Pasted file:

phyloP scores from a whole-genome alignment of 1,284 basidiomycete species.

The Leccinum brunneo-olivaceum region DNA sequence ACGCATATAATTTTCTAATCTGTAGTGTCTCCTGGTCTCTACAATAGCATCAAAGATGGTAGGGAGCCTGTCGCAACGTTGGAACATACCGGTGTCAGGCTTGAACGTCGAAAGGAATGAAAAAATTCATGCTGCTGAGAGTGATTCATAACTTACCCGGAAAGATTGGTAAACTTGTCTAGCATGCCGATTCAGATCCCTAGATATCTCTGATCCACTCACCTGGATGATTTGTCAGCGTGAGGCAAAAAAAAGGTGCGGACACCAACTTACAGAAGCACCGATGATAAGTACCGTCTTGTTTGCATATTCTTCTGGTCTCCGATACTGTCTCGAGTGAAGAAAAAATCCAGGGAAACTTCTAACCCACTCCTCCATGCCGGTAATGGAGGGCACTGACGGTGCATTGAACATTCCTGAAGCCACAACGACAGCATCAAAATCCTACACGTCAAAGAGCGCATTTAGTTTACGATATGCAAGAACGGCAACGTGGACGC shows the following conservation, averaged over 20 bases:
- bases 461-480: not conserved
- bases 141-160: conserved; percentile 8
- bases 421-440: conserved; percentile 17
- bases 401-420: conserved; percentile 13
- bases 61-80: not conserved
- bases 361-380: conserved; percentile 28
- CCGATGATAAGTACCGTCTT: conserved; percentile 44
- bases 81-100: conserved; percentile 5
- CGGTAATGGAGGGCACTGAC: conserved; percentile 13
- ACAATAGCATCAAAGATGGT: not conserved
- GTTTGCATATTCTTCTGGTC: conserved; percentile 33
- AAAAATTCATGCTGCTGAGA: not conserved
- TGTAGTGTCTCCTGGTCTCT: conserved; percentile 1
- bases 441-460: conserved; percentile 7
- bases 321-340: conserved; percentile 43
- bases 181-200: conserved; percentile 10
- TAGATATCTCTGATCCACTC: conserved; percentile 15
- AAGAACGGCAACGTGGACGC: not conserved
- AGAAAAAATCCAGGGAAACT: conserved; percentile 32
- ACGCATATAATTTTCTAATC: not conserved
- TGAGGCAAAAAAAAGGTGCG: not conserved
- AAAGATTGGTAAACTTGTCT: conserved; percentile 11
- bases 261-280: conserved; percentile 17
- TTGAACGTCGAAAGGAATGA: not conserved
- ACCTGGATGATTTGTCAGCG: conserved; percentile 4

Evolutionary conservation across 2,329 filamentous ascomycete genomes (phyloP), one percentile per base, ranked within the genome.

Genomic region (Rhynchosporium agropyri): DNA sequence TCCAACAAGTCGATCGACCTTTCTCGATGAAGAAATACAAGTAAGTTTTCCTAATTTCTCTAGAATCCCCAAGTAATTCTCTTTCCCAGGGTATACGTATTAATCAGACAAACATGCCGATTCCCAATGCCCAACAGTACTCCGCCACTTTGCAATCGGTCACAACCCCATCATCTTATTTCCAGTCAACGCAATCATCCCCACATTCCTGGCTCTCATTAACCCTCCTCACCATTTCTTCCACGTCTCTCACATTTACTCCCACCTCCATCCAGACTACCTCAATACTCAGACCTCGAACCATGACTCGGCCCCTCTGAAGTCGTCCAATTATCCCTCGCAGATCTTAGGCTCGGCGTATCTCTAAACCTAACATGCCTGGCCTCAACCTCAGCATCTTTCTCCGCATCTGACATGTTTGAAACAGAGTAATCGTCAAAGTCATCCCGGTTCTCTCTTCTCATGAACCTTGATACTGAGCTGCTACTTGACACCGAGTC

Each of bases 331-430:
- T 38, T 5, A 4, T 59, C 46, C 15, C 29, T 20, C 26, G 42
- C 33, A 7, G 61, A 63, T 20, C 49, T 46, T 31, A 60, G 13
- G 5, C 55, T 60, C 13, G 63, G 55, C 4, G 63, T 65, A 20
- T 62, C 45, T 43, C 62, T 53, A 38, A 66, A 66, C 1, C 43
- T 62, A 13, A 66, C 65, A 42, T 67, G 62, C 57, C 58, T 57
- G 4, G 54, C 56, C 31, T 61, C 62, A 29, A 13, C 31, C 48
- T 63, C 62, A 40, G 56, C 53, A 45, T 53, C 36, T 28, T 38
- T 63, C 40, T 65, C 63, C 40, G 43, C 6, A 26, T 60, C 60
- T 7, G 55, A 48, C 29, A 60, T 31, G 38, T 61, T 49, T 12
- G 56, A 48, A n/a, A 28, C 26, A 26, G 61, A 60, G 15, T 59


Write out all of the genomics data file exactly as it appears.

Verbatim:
phyloP scores from a whole-genome alignment of 1,284 basidiomycete species.

The Leccinum brunneo-olivaceum region DNA sequence ACGCATATAATTTTCTAATCTGTAGTGTCTCCTGGTCTCTACAATAGCATCAAAGATGGTAGGGAGCCTGTCGCAACGTTGGAACATACCGGTGTCAGGCTTGAACGTCGAAAGGAATGAAAAAATTCATGCTGCTGAGAGTGATTCATAACTTACCCGGAAAGATTGGTAAACTTGTCTAGCATGCCGATTCAGATCCCTAGATATCTCTGATCCACTCACCTGGATGATTTGTCAGCGTGAGGCAAAAAAAAGGTGCGGACACCAACTTACAGAAGCACCGATGATAAGTACCGTCTTGTTTGCATATTCTTCTGGTCTCCGATACTGTCTCGAGTGAAGAAAAAATCCAGGGAAACTTCTAACCCACTCCTCCATGCCGGTAATGGAGGGCACTGACGGTGCATTGAACATTCCTGAAGCCACAACGACAGCATCAAAATCCTACACGTCAAAGAGCGCATTTAGTTTACGATATGCAAGAACGGCAACGTGGACGC shows the following conservation, averaged over 20 bases:
- bases 461-480: not conserved
- bases 141-160: conserved; percentile 8
- bases 421-440: conserved; percentile 17
- bases 401-420: conserved; percentile 13
- bases 61-80: not conserved
- bases 361-380: conserved; percentile 28
- CCGATGATAAGTACCGTCTT: conserved; percentile 44
- bases 81-100: conserved; percentile 5
- CGGTAATGGAGGGCACTGAC: conserved; percentile 13
- ACAATAGCATCAAAGATGGT: not conserved
- GTTTGCATATTCTTCTGGTC: conserved; percentile 33
- AAAAATTCATGCTGCTGAGA: not conserved
- TGTAGTGTCTCCTGGTCTCT: conserved; percentile 1
- bases 441-460: conserved; percentile 7
- bases 321-340: conserved; percentile 43
- bases 181-200: conserved; percentile 10
- TAGATATCTCTGATCCACTC: conserved; percentile 15
- AAGAACGGCAACGTGGACGC: not conserved
- AGAAAAAATCCAGGGAAACT: conserved; percentile 32
- ACGCATATAATTTTCTAATC: not conserved
- TGAGGCAAAAAAAAGGTGCG: not conserved
- AAAGATTGGTAAACTTGTCT: conserved; percentile 11
- bases 261-280: conserved; percentile 17
- TTGAACGTCGAAAGGAATGA: not conserved
- ACCTGGATGATTTGTCAGCG: conserved; percentile 4

Evolutionary conservation across 2,329 filamentous ascomycete genomes (phyloP), one percentile per base, ranked within the genome.

Genomic region (Rhynchosporium agropyri): DNA sequence TCCAACAAGTCGATCGACCTTTCTCGATGAAGAAATACAAGTAAGTTTTCCTAATTTCTCTAGAATCCCCAAGTAATTCTCTTTCCCAGGGTATACGTATTAATCAGACAAACATGCCGATTCCCAATGCCCAACAGTACTCCGCCACTTTGCAATCGGTCACAACCCCATCATCTTATTTCCAGTCAACGCAATCATCCCCACATTCCTGGCTCTCATTAACCCTCCTCACCATTTCTTCCACGTCTCTCACATTTACTCCCACCTCCATCCAGACTACCTCAATACTCAGACCTCGAACCATGACTCGGCCCCTCTGAAGTCGTCCAATTATCCCTCGCAGATCTTAGGCTCGGCGTATCTCTAAACCTAACATGCCTGGCCTCAACCTCAGCATCTTTCTCCGCATCTGACATGTTTGAAACAGAGTAATCGTCAAAGTCATCCCGGTTCTCTCTTCTCATGAACCTTGATACTGAGCTGCTACTTGACACCGAGTC

Each of bases 331-430:
- T 38, T 5, A 4, T 59, C 46, C 15, C 29, T 20, C 26, G 42
- C 33, A 7, G 61, A 63, T 20, C 49, T 46, T 31, A 60, G 13
- G 5, C 55, T 60, C 13, G 63, G 55, C 4, G 63, T 65, A 20
- T 62, C 45, T 43, C 62, T 53, A 38, A 66, A 66, C 1, C 43
- T 62, A 13, A 66, C 65, A 42, T 67, G 62, C 57, C 58, T 57
- G 4, G 54, C 56, C 31, T 61, C 62, A 29, A 13, C 31, C 48
- T 63, C 62, A 40, G 56, C 53, A 45, T 53, C 36, T 28, T 38
- T 63, C 40, T 65, C 63, C 40, G 43, C 6, A 26, T 60, C 60
- T 7, G 55, A 48, C 29, A 60, T 31, G 38, T 61, T 49, T 12
- G 56, A 48, A n/a, A 28, C 26, A 26, G 61, A 60, G 15, T 59